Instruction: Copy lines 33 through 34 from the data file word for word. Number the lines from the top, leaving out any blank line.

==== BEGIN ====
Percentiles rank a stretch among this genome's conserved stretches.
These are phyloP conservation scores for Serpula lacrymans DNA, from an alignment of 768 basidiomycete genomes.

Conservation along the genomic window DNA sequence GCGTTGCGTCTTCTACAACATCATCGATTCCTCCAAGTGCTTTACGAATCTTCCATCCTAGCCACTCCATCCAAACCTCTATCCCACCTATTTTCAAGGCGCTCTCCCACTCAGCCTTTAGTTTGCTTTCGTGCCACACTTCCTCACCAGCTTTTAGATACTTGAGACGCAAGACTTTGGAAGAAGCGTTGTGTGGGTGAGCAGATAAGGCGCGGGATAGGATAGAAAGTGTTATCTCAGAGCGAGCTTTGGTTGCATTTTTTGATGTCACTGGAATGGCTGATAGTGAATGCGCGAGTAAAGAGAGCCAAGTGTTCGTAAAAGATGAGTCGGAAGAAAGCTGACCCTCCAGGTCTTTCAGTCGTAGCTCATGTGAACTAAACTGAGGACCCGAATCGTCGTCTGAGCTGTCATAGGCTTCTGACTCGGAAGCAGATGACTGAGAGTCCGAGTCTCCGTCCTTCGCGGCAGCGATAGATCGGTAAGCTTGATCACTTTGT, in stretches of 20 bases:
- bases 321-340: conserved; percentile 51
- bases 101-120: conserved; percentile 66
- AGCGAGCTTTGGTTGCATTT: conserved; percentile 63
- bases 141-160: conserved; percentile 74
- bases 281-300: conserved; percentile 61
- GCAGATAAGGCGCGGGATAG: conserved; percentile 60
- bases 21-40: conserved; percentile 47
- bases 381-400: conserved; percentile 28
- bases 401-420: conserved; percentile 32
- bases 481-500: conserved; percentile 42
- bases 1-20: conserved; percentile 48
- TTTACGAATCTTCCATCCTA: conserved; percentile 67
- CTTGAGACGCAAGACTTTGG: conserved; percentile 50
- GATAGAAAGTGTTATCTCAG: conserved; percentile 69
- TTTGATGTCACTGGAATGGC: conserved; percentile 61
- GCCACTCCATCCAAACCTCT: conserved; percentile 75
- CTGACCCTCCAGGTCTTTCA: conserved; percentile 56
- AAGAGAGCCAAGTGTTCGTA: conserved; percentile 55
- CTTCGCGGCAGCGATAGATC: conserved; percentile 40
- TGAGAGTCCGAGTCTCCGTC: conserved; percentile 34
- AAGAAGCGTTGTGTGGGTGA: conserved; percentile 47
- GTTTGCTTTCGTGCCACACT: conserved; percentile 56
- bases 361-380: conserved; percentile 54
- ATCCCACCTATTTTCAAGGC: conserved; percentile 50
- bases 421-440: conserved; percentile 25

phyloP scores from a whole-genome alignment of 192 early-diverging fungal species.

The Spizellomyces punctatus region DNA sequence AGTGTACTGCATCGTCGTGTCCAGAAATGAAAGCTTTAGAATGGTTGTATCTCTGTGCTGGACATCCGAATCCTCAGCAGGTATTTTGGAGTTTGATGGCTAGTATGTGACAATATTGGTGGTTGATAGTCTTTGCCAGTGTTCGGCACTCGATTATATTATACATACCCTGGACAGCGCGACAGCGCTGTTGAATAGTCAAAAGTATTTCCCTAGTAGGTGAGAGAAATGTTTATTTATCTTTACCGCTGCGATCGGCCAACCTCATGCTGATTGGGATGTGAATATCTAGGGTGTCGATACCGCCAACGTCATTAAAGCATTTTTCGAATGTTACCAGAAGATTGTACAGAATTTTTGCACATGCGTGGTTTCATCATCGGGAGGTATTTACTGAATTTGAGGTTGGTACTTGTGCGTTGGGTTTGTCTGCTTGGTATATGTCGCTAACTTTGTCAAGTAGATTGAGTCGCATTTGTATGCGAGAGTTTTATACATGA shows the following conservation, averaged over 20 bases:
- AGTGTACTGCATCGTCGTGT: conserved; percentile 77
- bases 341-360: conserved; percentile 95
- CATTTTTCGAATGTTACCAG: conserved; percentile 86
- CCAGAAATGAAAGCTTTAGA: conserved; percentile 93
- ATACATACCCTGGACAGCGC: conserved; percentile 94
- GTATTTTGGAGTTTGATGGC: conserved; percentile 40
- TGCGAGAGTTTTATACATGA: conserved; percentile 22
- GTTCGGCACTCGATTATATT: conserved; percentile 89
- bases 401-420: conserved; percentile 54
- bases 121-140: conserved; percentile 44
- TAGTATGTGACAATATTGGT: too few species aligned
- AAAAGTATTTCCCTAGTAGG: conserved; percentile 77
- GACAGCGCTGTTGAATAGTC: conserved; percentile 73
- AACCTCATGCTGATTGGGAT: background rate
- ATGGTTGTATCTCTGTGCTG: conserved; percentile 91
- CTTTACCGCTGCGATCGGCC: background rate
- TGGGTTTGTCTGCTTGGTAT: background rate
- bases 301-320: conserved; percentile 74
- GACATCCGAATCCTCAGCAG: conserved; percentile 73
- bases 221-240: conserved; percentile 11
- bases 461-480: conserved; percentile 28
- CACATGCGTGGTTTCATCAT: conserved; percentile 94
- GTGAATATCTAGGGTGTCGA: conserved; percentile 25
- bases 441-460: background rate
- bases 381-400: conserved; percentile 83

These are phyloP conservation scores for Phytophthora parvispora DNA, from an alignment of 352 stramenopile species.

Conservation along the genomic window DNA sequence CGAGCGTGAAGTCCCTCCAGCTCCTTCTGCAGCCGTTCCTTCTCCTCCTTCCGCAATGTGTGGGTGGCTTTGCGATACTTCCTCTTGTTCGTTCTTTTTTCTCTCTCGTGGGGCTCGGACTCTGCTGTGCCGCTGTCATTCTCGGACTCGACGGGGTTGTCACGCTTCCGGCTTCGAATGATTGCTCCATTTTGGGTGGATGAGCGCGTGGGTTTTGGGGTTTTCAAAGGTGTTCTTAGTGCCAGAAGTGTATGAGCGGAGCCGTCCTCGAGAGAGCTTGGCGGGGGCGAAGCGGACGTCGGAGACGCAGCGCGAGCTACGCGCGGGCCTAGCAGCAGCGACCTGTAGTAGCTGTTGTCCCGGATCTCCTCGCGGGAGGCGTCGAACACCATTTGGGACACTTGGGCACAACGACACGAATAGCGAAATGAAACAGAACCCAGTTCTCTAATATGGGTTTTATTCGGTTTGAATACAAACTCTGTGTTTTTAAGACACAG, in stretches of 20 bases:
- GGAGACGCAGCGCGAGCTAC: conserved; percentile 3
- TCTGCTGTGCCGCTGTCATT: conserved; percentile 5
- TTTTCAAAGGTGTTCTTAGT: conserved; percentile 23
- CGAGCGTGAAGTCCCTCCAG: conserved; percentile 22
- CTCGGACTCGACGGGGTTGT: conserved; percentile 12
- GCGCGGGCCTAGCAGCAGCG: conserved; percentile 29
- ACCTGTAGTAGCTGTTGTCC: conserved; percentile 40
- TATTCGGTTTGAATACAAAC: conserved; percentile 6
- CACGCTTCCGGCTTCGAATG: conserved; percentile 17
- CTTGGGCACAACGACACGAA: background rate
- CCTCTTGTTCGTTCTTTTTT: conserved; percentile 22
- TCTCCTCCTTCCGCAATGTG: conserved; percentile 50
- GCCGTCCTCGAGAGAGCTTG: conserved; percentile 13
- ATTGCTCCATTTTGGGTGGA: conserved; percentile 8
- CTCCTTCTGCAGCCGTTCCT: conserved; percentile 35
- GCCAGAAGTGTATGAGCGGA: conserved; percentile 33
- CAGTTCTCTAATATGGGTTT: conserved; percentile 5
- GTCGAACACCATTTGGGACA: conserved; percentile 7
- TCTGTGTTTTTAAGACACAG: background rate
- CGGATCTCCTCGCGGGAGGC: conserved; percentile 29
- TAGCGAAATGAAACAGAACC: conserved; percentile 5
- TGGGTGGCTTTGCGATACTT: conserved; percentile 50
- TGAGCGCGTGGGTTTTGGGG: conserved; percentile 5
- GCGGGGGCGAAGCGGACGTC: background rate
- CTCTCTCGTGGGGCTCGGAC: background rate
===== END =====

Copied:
- CATTTTTCGAATGTTACCAG: conserved; percentile 86
- CCAGAAATGAAAGCTTTAGA: conserved; percentile 93